Mary Anning

 

Mary Anning has been called by some as the greatest fossillist of the world. She had made her mark in the field of collecting fossils by making several contributions to unearthing Jurassic fossil beds which were marine in nature in Dorset, specifically in Lyme Regis. She is credited as the discoverer of the first ever specimen of Ichthyosaurus that was acknowledged by no less than the Geological Society in London. A famous fossil hunter, Mary Anning’s discoveries were some of the most important geological pieces of all time.

Early Life and Personal Background

Her birthplace was in Dorset, England, specifically Lyme Regis. Her father named Richard had been a cabinetmaker. He made ends meet by mining the nearby coastal cliff fossil beds and sold what he found to tourists. He got married to Mary Moore also known as “Molly” and they lived in house which was built on the town’s bridge. Richard and Mary together had ten children but only Joseph and Mary were able to reach adulthood. The family had to face a sad event when Richard died in the year 1810, and had left the family in debt and with no provider. Despite this, he had been able to pass on his skills on finding fossils to his family and had been especially useful for Mary Anning.

Mary was named after a sister who had previously died in a fire and there had even been local lores about her earliest years. When she was only 15 months young, there was an event which included a neighbor named Elizabeth Haskings and two other ladies underneath an elm tree. The women had been watching an equestrian demonstration and Elizabeth Haskings held the young Mary Anning. Lighting then struck the tree and had killed everyone underneath it except Mary Anning. Her survival had been miraculous and apart from being part of the local lore, it had even been attributed as the cause of lively personality and intelligence when she grew up.

Her father, when he was still alive, had taken both Mary and Joseph to his fossil-hunting trips from which he found pieces to sell to tourists. Their family had always lived in poverty and there had even been accounts that they lived so close to the sea at one point that their own home got flooded and they had to climb up to the room upstairs just so they would not drown. There are mixed accounts of the life of Mary Anning, but what hold true are those which are attested by the fossil findings which show more than just the history of their previous lives but the hardships of Mary Anning as well.

When her father died, she had continued the fossil-finding trips near the sea. She would walk the area when the tide was low. Even for enthusiasts, collecting fossils was a risky business, but the teen Mary Anning had braved the challenges and risks that had come along with it.

How Fossil Collecting Helped the Family of Mary Anning

Some may see this as a dire job which would help no one prosper. But things changed when the family had established a good reputation as fossil hunters and were even able to make it as a business which supported them. In the year 1817, the family had the chance to meet Lieutenant-Colonel Thomas Birch. He was a well-off fossil collector who later on became the supporter of the Anning family. He had sympathized with the situation of the family and in order to help them, he even arranged to put up his own fossil collections for sale and gave the proceeds to the family.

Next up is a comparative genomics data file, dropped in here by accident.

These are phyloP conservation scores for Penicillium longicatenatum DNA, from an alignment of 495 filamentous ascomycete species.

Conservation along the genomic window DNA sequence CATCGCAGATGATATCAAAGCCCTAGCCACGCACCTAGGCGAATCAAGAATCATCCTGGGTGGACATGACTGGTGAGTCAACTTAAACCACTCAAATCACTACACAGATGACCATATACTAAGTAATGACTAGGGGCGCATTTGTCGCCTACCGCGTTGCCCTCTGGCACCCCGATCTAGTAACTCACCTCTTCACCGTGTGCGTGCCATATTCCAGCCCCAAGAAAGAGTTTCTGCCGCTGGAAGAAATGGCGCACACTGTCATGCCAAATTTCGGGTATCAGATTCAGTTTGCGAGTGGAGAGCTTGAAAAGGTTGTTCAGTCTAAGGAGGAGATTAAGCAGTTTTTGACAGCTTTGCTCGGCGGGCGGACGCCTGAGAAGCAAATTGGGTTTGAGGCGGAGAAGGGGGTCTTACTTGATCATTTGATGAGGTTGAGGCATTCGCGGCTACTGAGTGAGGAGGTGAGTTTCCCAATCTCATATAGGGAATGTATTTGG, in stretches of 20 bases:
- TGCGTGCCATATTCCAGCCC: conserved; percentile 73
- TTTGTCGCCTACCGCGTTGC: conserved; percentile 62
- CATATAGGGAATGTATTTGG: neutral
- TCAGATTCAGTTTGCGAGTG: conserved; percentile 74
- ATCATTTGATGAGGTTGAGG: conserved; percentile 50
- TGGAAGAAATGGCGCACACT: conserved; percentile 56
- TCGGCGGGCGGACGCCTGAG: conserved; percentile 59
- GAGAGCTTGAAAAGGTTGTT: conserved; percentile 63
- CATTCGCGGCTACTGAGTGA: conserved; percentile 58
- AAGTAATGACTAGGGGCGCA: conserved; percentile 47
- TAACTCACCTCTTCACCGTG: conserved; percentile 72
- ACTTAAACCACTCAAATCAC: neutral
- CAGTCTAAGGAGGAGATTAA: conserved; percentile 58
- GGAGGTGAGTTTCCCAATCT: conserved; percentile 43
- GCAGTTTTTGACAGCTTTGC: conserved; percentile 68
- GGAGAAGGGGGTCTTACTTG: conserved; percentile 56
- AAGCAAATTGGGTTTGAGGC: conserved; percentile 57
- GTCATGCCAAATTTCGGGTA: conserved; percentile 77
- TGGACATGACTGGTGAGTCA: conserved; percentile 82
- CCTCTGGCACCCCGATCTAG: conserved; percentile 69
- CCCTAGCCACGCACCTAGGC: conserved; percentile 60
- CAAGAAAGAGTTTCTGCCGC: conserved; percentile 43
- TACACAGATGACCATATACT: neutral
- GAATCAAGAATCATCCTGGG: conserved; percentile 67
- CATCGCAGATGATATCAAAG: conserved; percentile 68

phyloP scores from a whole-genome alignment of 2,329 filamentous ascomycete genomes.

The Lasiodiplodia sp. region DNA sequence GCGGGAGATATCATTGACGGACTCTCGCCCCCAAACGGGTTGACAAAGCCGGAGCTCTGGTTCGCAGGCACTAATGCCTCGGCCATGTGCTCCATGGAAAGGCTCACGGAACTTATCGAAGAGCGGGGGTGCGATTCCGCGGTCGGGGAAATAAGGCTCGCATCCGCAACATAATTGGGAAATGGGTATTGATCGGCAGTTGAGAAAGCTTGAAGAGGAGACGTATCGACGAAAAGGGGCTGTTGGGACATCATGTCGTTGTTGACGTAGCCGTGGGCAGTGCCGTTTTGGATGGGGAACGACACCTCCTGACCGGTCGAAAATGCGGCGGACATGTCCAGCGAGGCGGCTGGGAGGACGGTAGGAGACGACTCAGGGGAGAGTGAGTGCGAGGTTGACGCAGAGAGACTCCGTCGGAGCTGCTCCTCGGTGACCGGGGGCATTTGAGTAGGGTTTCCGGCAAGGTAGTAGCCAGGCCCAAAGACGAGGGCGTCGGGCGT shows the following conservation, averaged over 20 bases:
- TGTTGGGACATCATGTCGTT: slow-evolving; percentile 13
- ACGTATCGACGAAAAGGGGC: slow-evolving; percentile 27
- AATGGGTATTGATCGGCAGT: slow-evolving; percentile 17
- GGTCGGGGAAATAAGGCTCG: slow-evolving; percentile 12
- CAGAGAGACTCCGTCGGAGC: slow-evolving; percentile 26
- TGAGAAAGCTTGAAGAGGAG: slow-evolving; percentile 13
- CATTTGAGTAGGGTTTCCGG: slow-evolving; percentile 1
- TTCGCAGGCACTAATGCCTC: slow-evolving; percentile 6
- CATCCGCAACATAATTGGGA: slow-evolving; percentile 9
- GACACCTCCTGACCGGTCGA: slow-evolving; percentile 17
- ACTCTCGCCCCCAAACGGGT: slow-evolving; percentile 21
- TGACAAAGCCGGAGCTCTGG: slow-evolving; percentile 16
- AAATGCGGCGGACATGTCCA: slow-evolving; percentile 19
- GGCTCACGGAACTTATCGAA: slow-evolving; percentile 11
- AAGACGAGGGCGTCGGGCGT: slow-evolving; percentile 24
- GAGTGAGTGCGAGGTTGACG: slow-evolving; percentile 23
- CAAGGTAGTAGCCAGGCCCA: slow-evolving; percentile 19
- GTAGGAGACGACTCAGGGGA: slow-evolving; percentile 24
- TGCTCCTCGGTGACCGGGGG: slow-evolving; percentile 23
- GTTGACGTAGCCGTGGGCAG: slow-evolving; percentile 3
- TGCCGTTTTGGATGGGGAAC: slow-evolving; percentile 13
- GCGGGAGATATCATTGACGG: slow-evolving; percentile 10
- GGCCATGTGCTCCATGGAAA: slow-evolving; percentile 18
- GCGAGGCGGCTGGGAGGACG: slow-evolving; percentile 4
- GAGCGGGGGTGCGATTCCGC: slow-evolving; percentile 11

Lieutenant-Colonel Thomas Birch had attributed the major fossil discoveries to Mary Anning’s family, and he sold even his finest collections of fossils to those who would buy them to help the family. He believed that Mary’s family should not have to experience such poverty because they had been the ones who found the finer discoveries in the area.

It is true that Mary Anning had been credited with the discovery of the Ichthyosaurus fossils, but it was not she alone who did this. Her brother had found the skull of the beast and she had contributed by finding the rest of it. Because of her and her family’s skills in hunting fossils, European nobles, and collectors of what were then known as “curiosities” sought the fossil finds of the family. Because museums usually credited the individuals who donated the fossils to them, a lot of the discoveries made by Mary Anning were very hard to trace. The most famous ones had been the 1821 discovery of the Ichthyosaurus, and the first ever Plesiosaurus which was unearthed in 1823.

Mary Anning in the Scientific Community

She was born in a time when women weren’t allowed to attend the university, and despite being able to discover several great finds, she had not been properly credited by some of the wealthy fossillists who had used the information they had gotten from her finds and made publications from. Anna Pinney was a young woman who at times accompanied Anning. She had written about this experience of Mary Anning that, the word had used her ill and these men from the scientific community had not given her the credit which was rightfully hers.

Despite that experience however, there had been those who credited her work such as the paleontologist Louis Agassiz who visited her hometown in 1834. He had thanked Mary Anning and a friend of hers named Elizabeth Philpot in his book called “Studies of Fossil Fish.” Roderik Murchinson had been one of those she had fond recollections of, and she had even stayed with his family when she had a chance to visit London in the year 1829.

On the 9th of March in 1847, Mary Anning died from having breast cancer. She was only 47 at the time. Even the famous Charles Dickens wrote about the sufferings and triumphs of Mary. The article he had published in his magazine called “All the Year Round” ended with the lines “The carpenter’s daughter has won a name for herself, and has deserved to win it.”